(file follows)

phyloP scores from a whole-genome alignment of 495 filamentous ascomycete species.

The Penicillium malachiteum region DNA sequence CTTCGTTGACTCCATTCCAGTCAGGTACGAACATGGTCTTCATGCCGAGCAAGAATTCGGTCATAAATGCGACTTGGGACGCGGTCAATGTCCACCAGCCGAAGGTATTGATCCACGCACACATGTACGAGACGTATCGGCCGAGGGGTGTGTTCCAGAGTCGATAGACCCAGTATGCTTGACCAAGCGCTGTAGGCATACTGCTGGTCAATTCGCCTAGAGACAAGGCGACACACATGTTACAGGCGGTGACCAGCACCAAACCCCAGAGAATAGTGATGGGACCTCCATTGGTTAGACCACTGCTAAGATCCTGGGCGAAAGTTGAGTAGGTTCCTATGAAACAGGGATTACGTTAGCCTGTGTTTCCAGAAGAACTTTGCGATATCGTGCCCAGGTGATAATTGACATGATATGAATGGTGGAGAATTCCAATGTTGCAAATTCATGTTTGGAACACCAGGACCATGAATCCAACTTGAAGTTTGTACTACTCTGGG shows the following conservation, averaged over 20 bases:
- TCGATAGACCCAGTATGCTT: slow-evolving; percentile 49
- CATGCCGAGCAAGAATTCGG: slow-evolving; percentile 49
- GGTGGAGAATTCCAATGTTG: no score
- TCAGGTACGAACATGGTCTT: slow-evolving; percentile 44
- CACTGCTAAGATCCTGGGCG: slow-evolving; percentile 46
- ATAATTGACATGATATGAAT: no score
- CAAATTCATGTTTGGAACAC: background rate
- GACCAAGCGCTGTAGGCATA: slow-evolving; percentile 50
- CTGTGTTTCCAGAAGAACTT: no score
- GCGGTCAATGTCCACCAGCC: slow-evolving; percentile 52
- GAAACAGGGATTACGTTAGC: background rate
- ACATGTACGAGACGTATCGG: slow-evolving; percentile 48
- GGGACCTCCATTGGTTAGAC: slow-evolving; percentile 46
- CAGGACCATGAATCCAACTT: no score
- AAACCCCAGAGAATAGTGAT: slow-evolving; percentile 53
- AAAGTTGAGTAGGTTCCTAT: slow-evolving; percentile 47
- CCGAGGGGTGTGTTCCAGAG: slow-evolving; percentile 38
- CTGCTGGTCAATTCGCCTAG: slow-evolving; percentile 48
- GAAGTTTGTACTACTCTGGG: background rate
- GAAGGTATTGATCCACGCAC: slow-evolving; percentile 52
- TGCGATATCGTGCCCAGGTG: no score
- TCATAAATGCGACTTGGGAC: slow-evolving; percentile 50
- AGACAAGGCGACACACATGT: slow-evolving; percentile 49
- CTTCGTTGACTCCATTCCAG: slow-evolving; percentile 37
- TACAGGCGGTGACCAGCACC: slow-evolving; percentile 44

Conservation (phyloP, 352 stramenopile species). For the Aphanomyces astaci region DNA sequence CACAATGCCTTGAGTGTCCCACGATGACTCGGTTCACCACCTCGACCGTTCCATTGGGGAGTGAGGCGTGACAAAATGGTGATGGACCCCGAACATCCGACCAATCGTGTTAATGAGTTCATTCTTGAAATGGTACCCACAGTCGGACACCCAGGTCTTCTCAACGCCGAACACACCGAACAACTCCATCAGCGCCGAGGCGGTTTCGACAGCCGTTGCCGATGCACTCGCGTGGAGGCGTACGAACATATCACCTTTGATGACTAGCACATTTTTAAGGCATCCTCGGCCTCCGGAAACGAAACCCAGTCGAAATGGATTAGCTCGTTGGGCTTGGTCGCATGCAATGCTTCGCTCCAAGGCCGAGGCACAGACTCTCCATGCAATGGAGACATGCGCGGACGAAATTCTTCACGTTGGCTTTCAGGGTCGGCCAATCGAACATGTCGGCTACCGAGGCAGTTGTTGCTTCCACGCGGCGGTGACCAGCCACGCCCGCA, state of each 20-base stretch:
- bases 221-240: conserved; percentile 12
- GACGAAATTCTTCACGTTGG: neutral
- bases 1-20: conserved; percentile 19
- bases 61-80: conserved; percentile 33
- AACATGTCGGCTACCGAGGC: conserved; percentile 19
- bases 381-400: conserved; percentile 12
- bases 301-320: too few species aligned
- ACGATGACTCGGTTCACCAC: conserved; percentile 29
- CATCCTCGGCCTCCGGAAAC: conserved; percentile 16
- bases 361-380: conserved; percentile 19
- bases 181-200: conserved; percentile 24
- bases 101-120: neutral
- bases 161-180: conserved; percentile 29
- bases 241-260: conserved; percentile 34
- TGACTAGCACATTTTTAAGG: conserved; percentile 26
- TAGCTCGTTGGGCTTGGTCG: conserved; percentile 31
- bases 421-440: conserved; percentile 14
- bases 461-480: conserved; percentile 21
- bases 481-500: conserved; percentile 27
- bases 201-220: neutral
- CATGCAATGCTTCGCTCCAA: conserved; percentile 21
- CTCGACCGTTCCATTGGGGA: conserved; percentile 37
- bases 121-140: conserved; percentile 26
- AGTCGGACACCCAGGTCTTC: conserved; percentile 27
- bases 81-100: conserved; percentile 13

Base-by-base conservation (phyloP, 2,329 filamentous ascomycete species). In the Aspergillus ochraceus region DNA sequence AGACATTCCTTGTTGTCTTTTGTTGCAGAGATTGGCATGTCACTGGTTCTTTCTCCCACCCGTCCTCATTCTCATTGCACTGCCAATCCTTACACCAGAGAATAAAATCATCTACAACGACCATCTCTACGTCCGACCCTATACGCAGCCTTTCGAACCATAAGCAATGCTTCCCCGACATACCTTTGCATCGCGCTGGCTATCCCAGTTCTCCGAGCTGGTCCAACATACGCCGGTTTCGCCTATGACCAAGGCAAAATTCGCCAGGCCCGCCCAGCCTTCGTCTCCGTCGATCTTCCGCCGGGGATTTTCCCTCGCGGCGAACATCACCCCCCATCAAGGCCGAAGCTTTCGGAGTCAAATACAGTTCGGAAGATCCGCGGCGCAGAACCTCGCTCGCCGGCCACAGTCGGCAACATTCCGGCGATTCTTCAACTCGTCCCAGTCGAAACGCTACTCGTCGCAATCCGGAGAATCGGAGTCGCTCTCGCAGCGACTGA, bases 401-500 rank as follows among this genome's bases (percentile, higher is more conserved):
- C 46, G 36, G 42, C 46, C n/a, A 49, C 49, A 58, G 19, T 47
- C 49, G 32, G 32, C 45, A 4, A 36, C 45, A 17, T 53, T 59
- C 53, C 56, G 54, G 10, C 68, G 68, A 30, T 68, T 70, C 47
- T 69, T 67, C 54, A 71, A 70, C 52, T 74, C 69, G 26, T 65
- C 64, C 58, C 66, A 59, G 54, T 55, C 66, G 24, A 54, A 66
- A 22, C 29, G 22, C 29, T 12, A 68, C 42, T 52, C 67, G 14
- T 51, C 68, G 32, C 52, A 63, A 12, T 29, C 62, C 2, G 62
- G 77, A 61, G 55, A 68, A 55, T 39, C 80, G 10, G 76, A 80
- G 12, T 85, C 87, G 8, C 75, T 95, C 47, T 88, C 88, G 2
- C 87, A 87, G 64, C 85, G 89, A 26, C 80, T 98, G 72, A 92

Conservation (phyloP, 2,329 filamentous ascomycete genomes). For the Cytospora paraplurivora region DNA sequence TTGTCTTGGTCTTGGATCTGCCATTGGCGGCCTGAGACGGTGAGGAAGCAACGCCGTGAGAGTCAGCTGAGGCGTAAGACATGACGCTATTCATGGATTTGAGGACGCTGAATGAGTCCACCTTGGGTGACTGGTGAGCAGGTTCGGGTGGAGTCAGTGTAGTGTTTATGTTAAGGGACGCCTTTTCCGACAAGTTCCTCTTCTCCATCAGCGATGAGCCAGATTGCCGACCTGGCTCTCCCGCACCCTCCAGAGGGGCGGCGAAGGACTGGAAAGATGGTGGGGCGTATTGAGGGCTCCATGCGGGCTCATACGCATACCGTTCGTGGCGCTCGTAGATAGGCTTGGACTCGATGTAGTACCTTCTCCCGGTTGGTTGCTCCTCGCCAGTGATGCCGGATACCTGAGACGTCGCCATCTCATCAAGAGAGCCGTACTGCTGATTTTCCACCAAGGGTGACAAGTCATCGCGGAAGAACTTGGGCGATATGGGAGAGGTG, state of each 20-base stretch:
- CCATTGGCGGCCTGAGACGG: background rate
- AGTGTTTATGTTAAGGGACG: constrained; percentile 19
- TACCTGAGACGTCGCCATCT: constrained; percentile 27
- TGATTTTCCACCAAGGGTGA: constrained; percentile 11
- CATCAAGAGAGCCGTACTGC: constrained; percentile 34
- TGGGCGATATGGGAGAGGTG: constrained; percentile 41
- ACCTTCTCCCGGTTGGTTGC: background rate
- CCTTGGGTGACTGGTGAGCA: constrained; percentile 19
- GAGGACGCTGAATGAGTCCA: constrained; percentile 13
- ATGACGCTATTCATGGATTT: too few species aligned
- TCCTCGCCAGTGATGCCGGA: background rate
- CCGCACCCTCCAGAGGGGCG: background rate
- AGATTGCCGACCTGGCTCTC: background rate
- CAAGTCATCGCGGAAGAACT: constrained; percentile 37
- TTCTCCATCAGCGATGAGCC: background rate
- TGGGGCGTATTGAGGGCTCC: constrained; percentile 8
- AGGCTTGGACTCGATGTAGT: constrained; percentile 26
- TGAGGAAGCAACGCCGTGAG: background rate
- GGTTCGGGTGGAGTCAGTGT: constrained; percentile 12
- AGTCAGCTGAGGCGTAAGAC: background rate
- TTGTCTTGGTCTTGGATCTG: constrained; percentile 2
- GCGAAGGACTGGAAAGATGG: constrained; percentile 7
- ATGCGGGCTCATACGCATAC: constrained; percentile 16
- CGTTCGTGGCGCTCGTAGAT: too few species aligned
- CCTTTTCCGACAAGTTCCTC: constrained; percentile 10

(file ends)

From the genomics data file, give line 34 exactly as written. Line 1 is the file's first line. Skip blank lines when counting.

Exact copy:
- bases 381-400: conserved; percentile 12